To begin, do one thing consistently everyday for five minutes. If you get a few moments in a day to walk – to the classroom, to the staff room or just about anywhere, focus on the sensations and the act of walking itself. Keep your attention focused on how you feel within your body and the sensations you experience as you walk. Feel the heel-to-toe rhythm as each foot makes contact with the ground. Feel the weight of your body pressing down towards the ground. Breathe deeply, filling your lungs, but not in a manner that leaves you strained or struggling. If your attention begins to drift, make a note of those feelings, emotions or thoughts without judgment and gently bring your attention back to walking. If you do this consistently, you will make a habit of bringing mindfulness into other parts of your day as well.

However, the key to success in sustaining a mindfulness practice in your own classroom is to ensure that you, the teacher, know and understand the practice yourself. Research data shows that bringing mindfulness practice into your classroom decreases stress and anxiety, increases attention, improves interpersonal relationships, strengthens compassion, and has a host of other benefits.

But how will you convince a classroom of digital natives who are battling sensory overload, attention difficulty or anxiety that mindfulness is a ‘cool’ thing to practice? I will tell you at the outset that it is not easy. The answer lies in patience and practice.

At first, your students will find it difficult to stay still. There will be a lot of fidgeting, giggling, moving and restlessness, but the key is to remain committed to helping them focus their attention.

You can pick any activity that could be done together. Since most of us deal with large classrooms, an outdoor activity may not always be feasible. Hence working for anywhere between 30 seconds to 5 minutes on focusing on their attention, on their breath before beginning your formal classroom instruction will make a powerful difference.

As educators, most of us strive to make our learners independent and successful citizens. Contemplative pedagogy (mindful teaching) in a teacher’s arsenal is “designed to quiet and shift the habitual chatter of the mind to cultivate a capacity for deepened awareness, concentration, and insight.” When you harness the power of attention for yourself as a teacher, you will be able to pass this incredible life skill onto your students. Why is this skill essential to learn?

In a study conducted on university teachers in south India, data revealed that 73.93 per cent of teachers are under occupational stress (Reddy and Poornima, 2012). Teachers also reported that stress levels affected their deliverables to students. In a system that is already overburdened, support for teachers may not often be available. Learning to manage occupational stress with the help of mindfulness techniques will help reduce stress and improve the quality of life.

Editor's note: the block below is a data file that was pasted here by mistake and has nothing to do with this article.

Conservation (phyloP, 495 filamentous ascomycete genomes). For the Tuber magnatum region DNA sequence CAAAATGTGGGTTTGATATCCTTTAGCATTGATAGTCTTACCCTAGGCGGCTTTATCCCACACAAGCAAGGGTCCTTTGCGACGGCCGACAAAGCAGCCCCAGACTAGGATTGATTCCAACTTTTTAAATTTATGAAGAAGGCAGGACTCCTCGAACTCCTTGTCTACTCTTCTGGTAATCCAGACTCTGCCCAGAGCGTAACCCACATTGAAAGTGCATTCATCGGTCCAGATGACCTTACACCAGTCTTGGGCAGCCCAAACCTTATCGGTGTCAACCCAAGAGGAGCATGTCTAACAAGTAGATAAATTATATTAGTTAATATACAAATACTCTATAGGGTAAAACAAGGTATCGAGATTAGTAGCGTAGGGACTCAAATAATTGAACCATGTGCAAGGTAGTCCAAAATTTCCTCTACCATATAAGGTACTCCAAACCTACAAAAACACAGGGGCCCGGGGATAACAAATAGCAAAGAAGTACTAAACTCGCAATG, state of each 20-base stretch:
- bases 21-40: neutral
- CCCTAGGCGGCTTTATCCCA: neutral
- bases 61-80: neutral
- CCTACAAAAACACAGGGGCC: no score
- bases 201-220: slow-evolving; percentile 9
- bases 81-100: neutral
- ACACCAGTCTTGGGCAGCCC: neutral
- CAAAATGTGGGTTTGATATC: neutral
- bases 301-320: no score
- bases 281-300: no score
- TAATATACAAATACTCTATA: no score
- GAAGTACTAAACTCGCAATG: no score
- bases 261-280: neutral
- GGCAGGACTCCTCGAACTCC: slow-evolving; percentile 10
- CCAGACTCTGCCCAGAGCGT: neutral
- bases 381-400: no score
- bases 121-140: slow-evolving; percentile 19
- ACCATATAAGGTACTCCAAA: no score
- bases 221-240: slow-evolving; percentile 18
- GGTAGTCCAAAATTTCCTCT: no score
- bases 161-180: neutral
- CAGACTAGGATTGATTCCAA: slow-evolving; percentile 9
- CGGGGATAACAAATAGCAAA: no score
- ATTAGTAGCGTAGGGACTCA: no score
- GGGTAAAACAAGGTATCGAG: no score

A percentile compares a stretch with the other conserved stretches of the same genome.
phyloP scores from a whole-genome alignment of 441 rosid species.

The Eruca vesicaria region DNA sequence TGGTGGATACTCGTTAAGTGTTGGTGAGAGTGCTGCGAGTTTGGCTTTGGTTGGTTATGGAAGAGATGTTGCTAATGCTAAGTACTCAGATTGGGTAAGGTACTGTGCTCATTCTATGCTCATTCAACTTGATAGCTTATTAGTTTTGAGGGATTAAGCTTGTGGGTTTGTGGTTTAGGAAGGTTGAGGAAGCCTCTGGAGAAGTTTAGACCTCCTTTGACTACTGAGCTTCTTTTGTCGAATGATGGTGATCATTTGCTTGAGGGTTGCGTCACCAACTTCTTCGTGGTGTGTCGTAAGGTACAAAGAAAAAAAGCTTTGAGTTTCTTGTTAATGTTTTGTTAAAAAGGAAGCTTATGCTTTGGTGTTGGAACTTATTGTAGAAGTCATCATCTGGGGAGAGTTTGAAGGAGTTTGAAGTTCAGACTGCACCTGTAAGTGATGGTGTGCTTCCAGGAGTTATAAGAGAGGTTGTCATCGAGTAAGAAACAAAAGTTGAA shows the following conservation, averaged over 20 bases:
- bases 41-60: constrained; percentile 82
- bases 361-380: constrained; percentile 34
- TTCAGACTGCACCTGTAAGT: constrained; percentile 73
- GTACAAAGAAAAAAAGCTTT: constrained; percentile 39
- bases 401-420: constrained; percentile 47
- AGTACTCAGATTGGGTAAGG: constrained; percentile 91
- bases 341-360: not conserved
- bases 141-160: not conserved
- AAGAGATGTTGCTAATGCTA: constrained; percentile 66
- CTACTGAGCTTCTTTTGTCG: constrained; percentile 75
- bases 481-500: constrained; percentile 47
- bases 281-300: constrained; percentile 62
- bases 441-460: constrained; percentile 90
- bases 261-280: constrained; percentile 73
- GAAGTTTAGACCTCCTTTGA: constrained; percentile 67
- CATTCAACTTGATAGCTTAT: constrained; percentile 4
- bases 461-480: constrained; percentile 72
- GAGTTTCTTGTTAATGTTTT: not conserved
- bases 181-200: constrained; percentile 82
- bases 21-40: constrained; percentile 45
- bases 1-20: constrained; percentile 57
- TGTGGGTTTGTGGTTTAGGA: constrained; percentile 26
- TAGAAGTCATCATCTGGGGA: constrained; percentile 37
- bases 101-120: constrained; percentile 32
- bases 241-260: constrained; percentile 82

Here are some activities to try in the classroom with your students:

Breathing: While seated, ask your students to close their eyes and then inhale and exhale deeply. Get them to observe how they feel, what they hear, smell and see. In doing this regularly, we learn to connect with our minds and bodies, we learn to slow down and embrace ourselves in the stillness.

Heartbeat: Ask your students to jump up and down in their places. Then have them sit down and place their hands on their hearts. Get them to close their eyes and observe their breathing, the rhythm of their heartbeats and everything else about their bodies.

Doodle art: Ring a bell or play the sound of a bell. Ask each of your students to doodle on a plain sheet of paper. You can give them five minutes to doodle whatever they like. This activity has an added benefit; you can continue the doodle the following day as well. Many students enjoy this activity and do not realize that they have already spent five minutes of their time in focused attention.

References

  1. Flook, L., Goldberg, S. B., Pinger, L., Bonus, K., & Davidson, R. J. (2013). Mindfulness for teachers: A pilot study to assess effects on stress, burnout, and teaching efficacy. Mind, Brain, and Education, 7(3), 182–195.
  2. Kabat-Zinn J. Wherever you go, there you are: Mindfulness meditation in everyday life. Hyperion; New York: 1994.
  3. Reddy, G. Lokanadha & Poornima, R. Occupational Stress and Professional Burnout of University Teachers in South India. International Journal of Educational Planning & Administration. Volume 2(2). 2012, pp. 109-124.

The author is a Ph.D. scholar at the English and Foreign Languages University. She can be reached at sharoon.sunny@gmail.com.